Positions describe the upper levels of the equipment hierarchy, which usually include buildings, areas or groups of machines.

A wide variety of information can be linked to positions. This includes static information such as diagnostics, technical data sheets, documentation, unlimited text, meters and permits, as well as dynamic information such as service definitions, work order requests, work orders, and history.


Positions describe the logical arrangement of the site. This structure usually begins with the site, which is then broken down into buildings, areas, and production facilities. These in turn can be exploded further into individual groups of machines, offices, lines, and so on. Any number of position levels can be created within the system, although for practical use it is unlikely that more than three or four levels would be used in a typical organization.

In M3 Plant Maintenance, positions are displayed in the Site Browser, where its structure can be exploded.

M3 summarizes costs and statistics according to the equipment structure. Therefore, each position provides a summary of all positions and equipment below it. It is common to have a top-level position that represents the entire site or organization, so costs and statistics can be seen.

It is often useful to view the plant structure in different ways. For example, the operation group may want to view the structure in a process-oriented fashion, while the electrical engineers need to see the structure of the site in an electrical distribution fashion. The system is designed to permit this. Any number of these plant structure views can be established.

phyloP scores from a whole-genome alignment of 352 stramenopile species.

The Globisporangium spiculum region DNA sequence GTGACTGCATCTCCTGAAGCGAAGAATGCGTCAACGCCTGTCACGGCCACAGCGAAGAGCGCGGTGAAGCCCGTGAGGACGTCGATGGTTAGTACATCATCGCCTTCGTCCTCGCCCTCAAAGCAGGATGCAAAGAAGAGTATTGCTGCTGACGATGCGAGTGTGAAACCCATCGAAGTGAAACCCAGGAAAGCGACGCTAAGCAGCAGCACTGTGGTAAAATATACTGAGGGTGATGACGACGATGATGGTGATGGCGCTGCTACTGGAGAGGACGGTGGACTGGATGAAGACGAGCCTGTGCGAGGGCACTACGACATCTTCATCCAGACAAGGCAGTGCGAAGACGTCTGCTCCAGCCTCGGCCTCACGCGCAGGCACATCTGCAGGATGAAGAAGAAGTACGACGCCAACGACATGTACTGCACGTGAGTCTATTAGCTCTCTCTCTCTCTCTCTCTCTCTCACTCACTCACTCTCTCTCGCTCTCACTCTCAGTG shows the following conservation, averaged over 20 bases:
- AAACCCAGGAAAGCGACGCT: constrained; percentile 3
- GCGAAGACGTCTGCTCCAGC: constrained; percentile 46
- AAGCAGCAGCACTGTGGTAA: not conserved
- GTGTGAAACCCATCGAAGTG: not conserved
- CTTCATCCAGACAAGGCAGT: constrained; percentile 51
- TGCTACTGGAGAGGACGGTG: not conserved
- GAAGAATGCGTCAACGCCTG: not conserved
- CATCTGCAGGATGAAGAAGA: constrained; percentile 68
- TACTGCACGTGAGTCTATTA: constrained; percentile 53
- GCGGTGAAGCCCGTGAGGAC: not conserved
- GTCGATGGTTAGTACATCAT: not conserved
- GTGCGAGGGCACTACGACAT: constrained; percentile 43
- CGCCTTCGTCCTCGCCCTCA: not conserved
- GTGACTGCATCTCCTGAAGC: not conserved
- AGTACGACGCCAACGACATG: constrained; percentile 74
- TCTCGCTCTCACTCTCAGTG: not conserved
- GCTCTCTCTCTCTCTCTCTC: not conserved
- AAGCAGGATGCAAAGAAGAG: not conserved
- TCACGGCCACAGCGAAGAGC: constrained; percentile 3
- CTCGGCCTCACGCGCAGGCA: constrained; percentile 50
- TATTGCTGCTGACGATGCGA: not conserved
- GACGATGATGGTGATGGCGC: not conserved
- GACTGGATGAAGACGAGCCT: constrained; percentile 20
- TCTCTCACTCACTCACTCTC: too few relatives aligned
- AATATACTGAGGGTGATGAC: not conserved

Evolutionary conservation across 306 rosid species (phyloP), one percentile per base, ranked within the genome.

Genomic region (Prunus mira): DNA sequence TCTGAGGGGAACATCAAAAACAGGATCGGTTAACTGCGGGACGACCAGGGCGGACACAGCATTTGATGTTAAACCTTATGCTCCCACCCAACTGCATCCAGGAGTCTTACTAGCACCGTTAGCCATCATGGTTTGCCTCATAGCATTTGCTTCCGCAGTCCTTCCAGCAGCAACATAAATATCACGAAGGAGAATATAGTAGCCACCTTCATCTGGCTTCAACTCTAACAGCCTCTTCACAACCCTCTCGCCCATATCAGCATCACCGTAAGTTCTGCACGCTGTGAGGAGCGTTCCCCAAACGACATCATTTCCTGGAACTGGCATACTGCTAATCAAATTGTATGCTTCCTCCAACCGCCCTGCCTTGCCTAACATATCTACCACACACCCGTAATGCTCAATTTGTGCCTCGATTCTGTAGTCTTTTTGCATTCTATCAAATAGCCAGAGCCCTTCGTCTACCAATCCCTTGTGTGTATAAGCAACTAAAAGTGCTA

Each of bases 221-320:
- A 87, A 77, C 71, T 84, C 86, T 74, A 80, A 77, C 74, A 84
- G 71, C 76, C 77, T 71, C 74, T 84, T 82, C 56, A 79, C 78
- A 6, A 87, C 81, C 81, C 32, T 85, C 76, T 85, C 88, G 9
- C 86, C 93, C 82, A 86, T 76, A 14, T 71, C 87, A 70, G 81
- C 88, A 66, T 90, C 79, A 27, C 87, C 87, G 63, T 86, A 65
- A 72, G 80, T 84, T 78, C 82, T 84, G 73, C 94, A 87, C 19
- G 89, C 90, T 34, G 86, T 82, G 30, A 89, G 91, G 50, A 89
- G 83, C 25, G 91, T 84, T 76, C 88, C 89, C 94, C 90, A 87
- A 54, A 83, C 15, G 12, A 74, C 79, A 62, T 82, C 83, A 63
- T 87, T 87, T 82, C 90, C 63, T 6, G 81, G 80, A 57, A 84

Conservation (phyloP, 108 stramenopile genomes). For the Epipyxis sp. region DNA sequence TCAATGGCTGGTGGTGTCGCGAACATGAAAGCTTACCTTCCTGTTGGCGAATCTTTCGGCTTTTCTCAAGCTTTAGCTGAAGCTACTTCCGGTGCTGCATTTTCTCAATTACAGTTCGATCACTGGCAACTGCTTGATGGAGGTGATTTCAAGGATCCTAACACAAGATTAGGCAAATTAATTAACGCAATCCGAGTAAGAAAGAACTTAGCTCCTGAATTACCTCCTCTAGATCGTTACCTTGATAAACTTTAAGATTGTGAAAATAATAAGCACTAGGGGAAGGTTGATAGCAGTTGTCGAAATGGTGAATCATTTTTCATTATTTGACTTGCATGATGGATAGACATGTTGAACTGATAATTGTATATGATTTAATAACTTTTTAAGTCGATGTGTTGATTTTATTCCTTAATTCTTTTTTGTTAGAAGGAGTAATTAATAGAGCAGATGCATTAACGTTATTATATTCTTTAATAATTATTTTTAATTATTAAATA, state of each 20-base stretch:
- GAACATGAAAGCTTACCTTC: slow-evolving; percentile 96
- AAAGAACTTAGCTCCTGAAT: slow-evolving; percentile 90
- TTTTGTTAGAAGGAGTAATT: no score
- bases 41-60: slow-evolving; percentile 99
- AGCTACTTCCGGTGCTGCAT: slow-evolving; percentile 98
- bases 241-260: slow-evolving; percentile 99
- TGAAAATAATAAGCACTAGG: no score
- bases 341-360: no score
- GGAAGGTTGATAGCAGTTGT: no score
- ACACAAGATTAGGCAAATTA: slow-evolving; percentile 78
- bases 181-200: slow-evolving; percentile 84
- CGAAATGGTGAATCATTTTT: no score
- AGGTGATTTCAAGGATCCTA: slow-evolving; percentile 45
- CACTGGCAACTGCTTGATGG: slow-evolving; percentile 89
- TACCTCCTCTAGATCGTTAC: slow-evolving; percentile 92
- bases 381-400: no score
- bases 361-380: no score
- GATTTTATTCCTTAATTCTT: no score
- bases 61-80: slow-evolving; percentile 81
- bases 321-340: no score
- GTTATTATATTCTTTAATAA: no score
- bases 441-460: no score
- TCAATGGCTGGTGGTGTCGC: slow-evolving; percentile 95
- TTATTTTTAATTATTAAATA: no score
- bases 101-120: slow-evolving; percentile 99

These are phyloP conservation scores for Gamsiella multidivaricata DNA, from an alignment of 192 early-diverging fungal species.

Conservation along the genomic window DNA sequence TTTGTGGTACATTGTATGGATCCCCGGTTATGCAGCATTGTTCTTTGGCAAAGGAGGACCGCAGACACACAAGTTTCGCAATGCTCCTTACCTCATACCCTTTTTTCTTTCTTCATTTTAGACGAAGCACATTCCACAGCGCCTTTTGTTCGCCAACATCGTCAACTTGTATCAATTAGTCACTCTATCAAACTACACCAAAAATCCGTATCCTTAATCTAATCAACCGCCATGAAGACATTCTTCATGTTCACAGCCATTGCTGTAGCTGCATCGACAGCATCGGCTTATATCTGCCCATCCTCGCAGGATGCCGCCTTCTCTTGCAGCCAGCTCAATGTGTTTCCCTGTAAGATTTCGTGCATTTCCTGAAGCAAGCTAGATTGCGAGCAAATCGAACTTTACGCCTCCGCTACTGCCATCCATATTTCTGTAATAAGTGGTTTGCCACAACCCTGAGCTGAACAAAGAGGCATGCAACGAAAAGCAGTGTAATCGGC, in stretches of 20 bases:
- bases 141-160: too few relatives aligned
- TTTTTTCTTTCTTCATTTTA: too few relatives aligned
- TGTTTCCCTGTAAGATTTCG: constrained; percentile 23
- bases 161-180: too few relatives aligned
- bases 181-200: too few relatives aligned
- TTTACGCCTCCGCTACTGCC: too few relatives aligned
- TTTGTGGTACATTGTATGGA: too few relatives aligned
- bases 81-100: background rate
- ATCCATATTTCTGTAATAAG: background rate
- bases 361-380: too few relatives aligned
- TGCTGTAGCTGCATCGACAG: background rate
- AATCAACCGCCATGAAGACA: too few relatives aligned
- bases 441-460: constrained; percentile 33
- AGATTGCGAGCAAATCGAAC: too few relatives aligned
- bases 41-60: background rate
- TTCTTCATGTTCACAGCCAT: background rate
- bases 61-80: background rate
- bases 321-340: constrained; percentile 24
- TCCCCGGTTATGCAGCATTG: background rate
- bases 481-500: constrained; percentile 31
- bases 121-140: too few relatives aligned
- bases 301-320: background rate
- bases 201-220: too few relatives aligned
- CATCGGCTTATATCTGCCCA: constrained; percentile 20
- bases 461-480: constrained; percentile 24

Within the system, certain positions will be defined as 'planning positions'. Planning positions define the level at which forecast and actual equipment usage will be specified, this will normally be at line or group level.


A planning position may be a factory, or, more likely, a production line. The definition of planning positions will vary from company to company depending on how work is planned. It is critical that sufficient consideration is given to assigning planning positions correctly. Planning positions will have a significant impact on the way the system can be used. Forecast and actual meter values, used to control service scheduling will be applied at the planning position level.

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